From Baby Boomers to Millennials, studies show that we all have one thing in common. We love our pets. Not only does having our pets around bring proven health benefits, but it also enables us to work more cohesively with others. This is good news during a time when stress levels are high, morale is low, and finding common ground could be improved. Read on to find out how your workplace may be improved by a “bring your pet to work” policy. You may be surprised by what the research reveals!
What does a business owner or manager need to consider relative to pets in the workplace? First and foremost, allowing employees to bring their pets with them to work is a nonfinancial benefit. In other words, it won’t actually cost the company any money, but it will be considered a perk of working at your business. Additionally, the benefits dogs bring to the workplace may truly save you money, time and frustration.
Stress could be one of the costliest factors weighing on your business. With more stress comes more sick days, anxiety, depression, decreased productivity, errors and exhaustion. In fact, according to Faileigh Dickinson University, 60% of lost workdays each year can be attributed to stress. Furthermore, 75% to 90% of visits your employees make to health care providers can be attributed to stress. What’s more, 14% of people surveyed by The Wall Street Journal have already quit their jobs due to stress, while 1/3 are considering doing so.
The Society of Human Resource Management states that pets bring higher morale and productivity to workers. By measuring the cortisol levels in workers, a professor of management at Virginia Commonwealth University, found that personnel who brought their pets into work had decreased levels of stress throughout the day. Adversely, those with no pets saw their stress levels rise as the day went on.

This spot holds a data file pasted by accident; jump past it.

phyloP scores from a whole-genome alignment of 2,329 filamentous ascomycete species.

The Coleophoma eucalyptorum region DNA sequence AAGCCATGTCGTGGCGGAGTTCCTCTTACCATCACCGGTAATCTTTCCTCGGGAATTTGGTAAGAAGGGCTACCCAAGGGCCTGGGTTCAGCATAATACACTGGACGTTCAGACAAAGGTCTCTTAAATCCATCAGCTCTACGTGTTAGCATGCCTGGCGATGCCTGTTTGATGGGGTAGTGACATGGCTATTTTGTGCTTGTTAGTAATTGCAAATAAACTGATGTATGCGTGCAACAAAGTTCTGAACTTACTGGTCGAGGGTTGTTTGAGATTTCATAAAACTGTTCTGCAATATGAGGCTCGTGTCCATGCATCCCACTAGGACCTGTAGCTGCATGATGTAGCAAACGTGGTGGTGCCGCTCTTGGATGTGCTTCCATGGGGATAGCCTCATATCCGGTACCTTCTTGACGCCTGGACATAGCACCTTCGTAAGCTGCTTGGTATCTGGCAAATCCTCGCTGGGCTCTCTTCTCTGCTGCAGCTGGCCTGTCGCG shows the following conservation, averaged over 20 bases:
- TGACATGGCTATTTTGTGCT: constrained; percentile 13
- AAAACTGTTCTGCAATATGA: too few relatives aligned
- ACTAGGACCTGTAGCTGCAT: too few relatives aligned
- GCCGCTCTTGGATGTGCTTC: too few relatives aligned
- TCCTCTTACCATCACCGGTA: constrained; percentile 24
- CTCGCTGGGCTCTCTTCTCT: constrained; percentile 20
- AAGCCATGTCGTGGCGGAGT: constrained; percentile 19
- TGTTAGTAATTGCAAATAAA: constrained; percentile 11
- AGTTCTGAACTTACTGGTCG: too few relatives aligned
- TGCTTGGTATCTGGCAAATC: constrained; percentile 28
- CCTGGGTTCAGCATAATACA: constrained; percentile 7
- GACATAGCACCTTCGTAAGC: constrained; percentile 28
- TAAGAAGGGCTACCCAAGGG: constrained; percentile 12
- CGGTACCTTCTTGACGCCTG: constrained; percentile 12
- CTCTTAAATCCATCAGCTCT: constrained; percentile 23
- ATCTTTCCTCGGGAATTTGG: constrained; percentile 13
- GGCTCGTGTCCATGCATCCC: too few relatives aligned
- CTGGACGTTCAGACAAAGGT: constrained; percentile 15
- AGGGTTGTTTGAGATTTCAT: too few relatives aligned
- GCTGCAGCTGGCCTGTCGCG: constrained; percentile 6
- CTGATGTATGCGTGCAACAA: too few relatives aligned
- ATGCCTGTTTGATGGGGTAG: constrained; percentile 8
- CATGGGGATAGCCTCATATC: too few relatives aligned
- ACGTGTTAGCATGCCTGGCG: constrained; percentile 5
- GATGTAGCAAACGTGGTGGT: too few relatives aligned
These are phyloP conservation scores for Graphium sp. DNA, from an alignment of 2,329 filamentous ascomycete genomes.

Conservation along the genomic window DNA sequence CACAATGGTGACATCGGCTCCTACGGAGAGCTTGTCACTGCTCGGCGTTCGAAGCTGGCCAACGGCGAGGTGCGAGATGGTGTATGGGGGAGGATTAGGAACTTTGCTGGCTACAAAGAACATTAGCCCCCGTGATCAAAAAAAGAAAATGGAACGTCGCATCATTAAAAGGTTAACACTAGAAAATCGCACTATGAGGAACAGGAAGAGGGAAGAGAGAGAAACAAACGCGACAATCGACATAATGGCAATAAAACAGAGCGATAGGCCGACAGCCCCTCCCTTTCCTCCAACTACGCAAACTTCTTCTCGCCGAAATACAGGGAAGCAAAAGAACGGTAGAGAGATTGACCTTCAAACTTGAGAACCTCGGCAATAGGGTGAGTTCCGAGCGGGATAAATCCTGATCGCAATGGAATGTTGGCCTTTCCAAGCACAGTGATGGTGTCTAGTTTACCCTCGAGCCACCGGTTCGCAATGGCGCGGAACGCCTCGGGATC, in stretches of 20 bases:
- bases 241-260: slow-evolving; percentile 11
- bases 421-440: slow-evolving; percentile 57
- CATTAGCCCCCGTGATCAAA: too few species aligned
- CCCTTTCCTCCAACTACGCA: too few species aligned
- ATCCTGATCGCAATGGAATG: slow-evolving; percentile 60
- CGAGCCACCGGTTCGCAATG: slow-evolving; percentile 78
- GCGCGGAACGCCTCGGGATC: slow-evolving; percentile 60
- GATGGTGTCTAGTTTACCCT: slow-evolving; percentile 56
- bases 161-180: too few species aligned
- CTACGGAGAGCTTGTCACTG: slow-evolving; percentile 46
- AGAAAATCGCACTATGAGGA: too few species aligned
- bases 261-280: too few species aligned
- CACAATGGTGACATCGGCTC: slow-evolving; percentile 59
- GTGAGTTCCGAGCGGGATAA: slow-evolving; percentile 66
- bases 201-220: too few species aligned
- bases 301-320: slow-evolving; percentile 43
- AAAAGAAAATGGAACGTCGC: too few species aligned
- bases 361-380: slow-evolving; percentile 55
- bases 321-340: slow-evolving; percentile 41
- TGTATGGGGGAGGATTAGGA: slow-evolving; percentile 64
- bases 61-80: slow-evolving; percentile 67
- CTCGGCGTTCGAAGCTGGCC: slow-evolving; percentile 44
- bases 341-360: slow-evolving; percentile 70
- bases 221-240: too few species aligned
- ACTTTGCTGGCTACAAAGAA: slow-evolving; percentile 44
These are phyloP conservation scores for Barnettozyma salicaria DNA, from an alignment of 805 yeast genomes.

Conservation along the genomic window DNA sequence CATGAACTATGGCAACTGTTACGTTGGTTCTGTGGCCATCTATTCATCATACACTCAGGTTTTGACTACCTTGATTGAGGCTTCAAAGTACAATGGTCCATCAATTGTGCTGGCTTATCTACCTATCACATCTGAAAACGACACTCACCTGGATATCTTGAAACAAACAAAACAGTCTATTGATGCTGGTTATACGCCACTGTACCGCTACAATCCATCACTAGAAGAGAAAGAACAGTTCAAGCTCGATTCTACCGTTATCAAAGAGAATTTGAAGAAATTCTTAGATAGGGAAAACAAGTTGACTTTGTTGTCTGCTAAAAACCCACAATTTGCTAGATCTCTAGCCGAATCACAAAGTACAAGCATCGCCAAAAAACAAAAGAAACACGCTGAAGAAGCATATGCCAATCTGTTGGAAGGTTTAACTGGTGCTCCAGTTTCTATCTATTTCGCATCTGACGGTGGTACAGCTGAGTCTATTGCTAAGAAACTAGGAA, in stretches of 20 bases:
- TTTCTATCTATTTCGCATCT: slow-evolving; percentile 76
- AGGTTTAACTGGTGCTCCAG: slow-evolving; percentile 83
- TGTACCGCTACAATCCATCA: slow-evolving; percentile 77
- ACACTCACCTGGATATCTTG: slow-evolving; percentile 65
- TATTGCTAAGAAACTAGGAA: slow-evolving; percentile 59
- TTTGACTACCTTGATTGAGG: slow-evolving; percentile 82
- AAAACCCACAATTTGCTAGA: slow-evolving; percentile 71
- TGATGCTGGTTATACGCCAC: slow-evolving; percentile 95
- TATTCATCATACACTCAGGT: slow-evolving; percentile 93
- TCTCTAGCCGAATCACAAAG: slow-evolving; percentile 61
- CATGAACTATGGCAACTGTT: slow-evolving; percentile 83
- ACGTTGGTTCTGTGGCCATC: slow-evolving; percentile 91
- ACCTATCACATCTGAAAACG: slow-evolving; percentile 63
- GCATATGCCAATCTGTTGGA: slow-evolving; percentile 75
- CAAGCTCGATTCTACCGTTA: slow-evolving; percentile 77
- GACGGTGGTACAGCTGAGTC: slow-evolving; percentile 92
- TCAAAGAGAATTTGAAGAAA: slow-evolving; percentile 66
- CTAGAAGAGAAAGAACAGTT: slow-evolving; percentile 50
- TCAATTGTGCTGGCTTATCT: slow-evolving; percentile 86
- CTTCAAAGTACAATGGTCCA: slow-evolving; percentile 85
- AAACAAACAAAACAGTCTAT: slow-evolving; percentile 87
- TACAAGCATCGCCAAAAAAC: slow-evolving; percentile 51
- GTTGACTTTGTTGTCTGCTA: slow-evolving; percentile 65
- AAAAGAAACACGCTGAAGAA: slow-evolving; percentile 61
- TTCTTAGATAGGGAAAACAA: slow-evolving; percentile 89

The International Society for Human Ethology in Madison, Wisconsin was interested to see if the mere presence of a dog would have an impact on a group of people working together. They decided to carry out a couple of experiments. In the first, they split people up into 12 groups of 4. Half the groups were given an extra teammate in the form of a dog, and the others were not. Each group was then assigned to the task of creating a 15 second advertisement. Each person in the group was to come up with an idea and bring it to the group to be voted on. Then each group had to unanimously decide which ad they believed was best.
After finishing the assignment, each person was asked to complete a survey in which they ranked the other members of their group on their level of trust, team cohesion and intimacy. The researchers found that the teams with dogs ranked each other much higher than those without.
For their second experiment, they had groups of 4 play a game called the prisoner’s dilemma. In this game, your group is accused of committing a crime. If you decide to rat out your comrades, you will get less jail time, but they will be punished with more. If all teammates decide to stay silent, you all get a moderate amount of jail time. However, if you decide to stay quiet, but everyone else decides to squeal, you’re going to be in jail for a long time. In this scenario, they found that people with a dog in their group were 30% less likely to tattle than those without. Just the mere presence of a dog made people 30% more likely to stick together.
With the benefits of lowering stress and raising employee cooperation and motivation, why not try out a "bring your pet to work" policy? Set a few ground rules and try it for a week or two. At CoreTech, we allow our employees to bring their dogs along to work and find that it fosters a healthier work environment. Let us know in the comment section what improvements you experience at your company!